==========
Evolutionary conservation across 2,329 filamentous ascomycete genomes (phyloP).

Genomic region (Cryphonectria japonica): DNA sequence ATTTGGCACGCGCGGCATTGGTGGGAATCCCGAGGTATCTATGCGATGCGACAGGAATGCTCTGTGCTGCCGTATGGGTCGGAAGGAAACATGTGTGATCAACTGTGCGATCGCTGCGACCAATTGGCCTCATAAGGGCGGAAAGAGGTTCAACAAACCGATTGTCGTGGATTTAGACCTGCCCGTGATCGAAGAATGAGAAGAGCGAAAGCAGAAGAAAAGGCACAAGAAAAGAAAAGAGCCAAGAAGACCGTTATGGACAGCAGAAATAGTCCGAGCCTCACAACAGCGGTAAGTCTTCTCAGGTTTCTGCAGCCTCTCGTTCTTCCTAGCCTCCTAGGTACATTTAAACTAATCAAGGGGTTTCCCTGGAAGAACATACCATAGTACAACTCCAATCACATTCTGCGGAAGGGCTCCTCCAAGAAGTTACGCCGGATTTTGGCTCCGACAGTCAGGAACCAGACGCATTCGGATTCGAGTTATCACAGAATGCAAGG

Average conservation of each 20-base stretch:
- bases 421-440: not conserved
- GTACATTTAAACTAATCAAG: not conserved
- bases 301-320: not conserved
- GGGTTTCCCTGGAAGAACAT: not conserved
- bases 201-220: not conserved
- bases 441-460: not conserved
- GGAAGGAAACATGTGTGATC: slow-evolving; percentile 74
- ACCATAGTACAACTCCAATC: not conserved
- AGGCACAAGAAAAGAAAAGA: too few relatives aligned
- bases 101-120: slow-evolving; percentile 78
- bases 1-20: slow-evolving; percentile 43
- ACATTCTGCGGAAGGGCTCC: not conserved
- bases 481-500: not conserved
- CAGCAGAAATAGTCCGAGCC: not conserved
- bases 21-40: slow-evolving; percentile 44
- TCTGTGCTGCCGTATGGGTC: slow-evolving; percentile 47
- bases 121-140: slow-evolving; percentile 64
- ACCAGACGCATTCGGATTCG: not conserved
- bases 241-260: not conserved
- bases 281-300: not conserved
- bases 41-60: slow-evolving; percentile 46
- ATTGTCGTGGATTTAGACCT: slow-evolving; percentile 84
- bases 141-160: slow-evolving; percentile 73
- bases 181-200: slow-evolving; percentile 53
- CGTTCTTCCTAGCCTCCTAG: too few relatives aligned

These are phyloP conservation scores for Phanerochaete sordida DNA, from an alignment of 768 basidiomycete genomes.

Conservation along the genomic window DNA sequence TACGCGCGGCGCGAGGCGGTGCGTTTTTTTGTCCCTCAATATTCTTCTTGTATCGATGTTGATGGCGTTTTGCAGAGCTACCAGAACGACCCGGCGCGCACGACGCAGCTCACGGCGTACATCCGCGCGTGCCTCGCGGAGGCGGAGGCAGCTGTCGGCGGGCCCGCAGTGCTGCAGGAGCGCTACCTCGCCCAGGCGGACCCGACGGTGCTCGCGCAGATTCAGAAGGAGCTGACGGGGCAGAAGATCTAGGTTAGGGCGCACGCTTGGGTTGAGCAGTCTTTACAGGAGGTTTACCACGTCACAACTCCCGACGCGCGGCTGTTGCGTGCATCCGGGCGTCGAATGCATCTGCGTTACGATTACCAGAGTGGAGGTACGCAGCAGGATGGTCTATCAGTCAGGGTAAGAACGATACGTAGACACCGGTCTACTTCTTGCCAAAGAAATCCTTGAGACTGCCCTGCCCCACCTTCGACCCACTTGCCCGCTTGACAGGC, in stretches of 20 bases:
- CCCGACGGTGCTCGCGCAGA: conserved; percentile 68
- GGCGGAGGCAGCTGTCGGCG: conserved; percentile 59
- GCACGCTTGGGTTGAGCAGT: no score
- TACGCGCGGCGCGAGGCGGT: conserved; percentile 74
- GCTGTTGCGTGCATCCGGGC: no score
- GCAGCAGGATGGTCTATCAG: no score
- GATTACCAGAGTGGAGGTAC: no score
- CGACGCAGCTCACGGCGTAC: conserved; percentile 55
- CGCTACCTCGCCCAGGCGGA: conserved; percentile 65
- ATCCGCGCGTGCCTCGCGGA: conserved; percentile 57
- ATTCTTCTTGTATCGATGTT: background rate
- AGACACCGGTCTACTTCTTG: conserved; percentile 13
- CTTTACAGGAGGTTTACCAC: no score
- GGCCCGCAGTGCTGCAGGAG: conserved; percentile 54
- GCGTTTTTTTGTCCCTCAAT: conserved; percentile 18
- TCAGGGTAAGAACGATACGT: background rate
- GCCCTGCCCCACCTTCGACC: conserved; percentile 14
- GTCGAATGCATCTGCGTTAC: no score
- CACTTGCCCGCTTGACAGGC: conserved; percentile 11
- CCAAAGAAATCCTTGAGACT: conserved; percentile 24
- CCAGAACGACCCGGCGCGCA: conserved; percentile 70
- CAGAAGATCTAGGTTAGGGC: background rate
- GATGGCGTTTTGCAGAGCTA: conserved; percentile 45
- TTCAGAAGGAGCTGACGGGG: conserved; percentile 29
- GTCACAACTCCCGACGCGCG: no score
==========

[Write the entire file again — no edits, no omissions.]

Evolutionary conservation across 2,329 filamentous ascomycete genomes (phyloP).

Genomic region (Cryphonectria japonica): DNA sequence ATTTGGCACGCGCGGCATTGGTGGGAATCCCGAGGTATCTATGCGATGCGACAGGAATGCTCTGTGCTGCCGTATGGGTCGGAAGGAAACATGTGTGATCAACTGTGCGATCGCTGCGACCAATTGGCCTCATAAGGGCGGAAAGAGGTTCAACAAACCGATTGTCGTGGATTTAGACCTGCCCGTGATCGAAGAATGAGAAGAGCGAAAGCAGAAGAAAAGGCACAAGAAAAGAAAAGAGCCAAGAAGACCGTTATGGACAGCAGAAATAGTCCGAGCCTCACAACAGCGGTAAGTCTTCTCAGGTTTCTGCAGCCTCTCGTTCTTCCTAGCCTCCTAGGTACATTTAAACTAATCAAGGGGTTTCCCTGGAAGAACATACCATAGTACAACTCCAATCACATTCTGCGGAAGGGCTCCTCCAAGAAGTTACGCCGGATTTTGGCTCCGACAGTCAGGAACCAGACGCATTCGGATTCGAGTTATCACAGAATGCAAGG

Average conservation of each 20-base stretch:
- bases 421-440: not conserved
- GTACATTTAAACTAATCAAG: not conserved
- bases 301-320: not conserved
- GGGTTTCCCTGGAAGAACAT: not conserved
- bases 201-220: not conserved
- bases 441-460: not conserved
- GGAAGGAAACATGTGTGATC: slow-evolving; percentile 74
- ACCATAGTACAACTCCAATC: not conserved
- AGGCACAAGAAAAGAAAAGA: too few relatives aligned
- bases 101-120: slow-evolving; percentile 78
- bases 1-20: slow-evolving; percentile 43
- ACATTCTGCGGAAGGGCTCC: not conserved
- bases 481-500: not conserved
- CAGCAGAAATAGTCCGAGCC: not conserved
- bases 21-40: slow-evolving; percentile 44
- TCTGTGCTGCCGTATGGGTC: slow-evolving; percentile 47
- bases 121-140: slow-evolving; percentile 64
- ACCAGACGCATTCGGATTCG: not conserved
- bases 241-260: not conserved
- bases 281-300: not conserved
- bases 41-60: slow-evolving; percentile 46
- ATTGTCGTGGATTTAGACCT: slow-evolving; percentile 84
- bases 141-160: slow-evolving; percentile 73
- bases 181-200: slow-evolving; percentile 53
- CGTTCTTCCTAGCCTCCTAG: too few relatives aligned

These are phyloP conservation scores for Phanerochaete sordida DNA, from an alignment of 768 basidiomycete genomes.

Conservation along the genomic window DNA sequence TACGCGCGGCGCGAGGCGGTGCGTTTTTTTGTCCCTCAATATTCTTCTTGTATCGATGTTGATGGCGTTTTGCAGAGCTACCAGAACGACCCGGCGCGCACGACGCAGCTCACGGCGTACATCCGCGCGTGCCTCGCGGAGGCGGAGGCAGCTGTCGGCGGGCCCGCAGTGCTGCAGGAGCGCTACCTCGCCCAGGCGGACCCGACGGTGCTCGCGCAGATTCAGAAGGAGCTGACGGGGCAGAAGATCTAGGTTAGGGCGCACGCTTGGGTTGAGCAGTCTTTACAGGAGGTTTACCACGTCACAACTCCCGACGCGCGGCTGTTGCGTGCATCCGGGCGTCGAATGCATCTGCGTTACGATTACCAGAGTGGAGGTACGCAGCAGGATGGTCTATCAGTCAGGGTAAGAACGATACGTAGACACCGGTCTACTTCTTGCCAAAGAAATCCTTGAGACTGCCCTGCCCCACCTTCGACCCACTTGCCCGCTTGACAGGC, in stretches of 20 bases:
- CCCGACGGTGCTCGCGCAGA: conserved; percentile 68
- GGCGGAGGCAGCTGTCGGCG: conserved; percentile 59
- GCACGCTTGGGTTGAGCAGT: no score
- TACGCGCGGCGCGAGGCGGT: conserved; percentile 74
- GCTGTTGCGTGCATCCGGGC: no score
- GCAGCAGGATGGTCTATCAG: no score
- GATTACCAGAGTGGAGGTAC: no score
- CGACGCAGCTCACGGCGTAC: conserved; percentile 55
- CGCTACCTCGCCCAGGCGGA: conserved; percentile 65
- ATCCGCGCGTGCCTCGCGGA: conserved; percentile 57
- ATTCTTCTTGTATCGATGTT: background rate
- AGACACCGGTCTACTTCTTG: conserved; percentile 13
- CTTTACAGGAGGTTTACCAC: no score
- GGCCCGCAGTGCTGCAGGAG: conserved; percentile 54
- GCGTTTTTTTGTCCCTCAAT: conserved; percentile 18
- TCAGGGTAAGAACGATACGT: background rate
- GCCCTGCCCCACCTTCGACC: conserved; percentile 14
- GTCGAATGCATCTGCGTTAC: no score
- CACTTGCCCGCTTGACAGGC: conserved; percentile 11
- CCAAAGAAATCCTTGAGACT: conserved; percentile 24
- CCAGAACGACCCGGCGCGCA: conserved; percentile 70
- CAGAAGATCTAGGTTAGGGC: background rate
- GATGGCGTTTTGCAGAGCTA: conserved; percentile 45
- TTCAGAAGGAGCTGACGGGG: conserved; percentile 29
- GTCACAACTCCCGACGCGCG: no score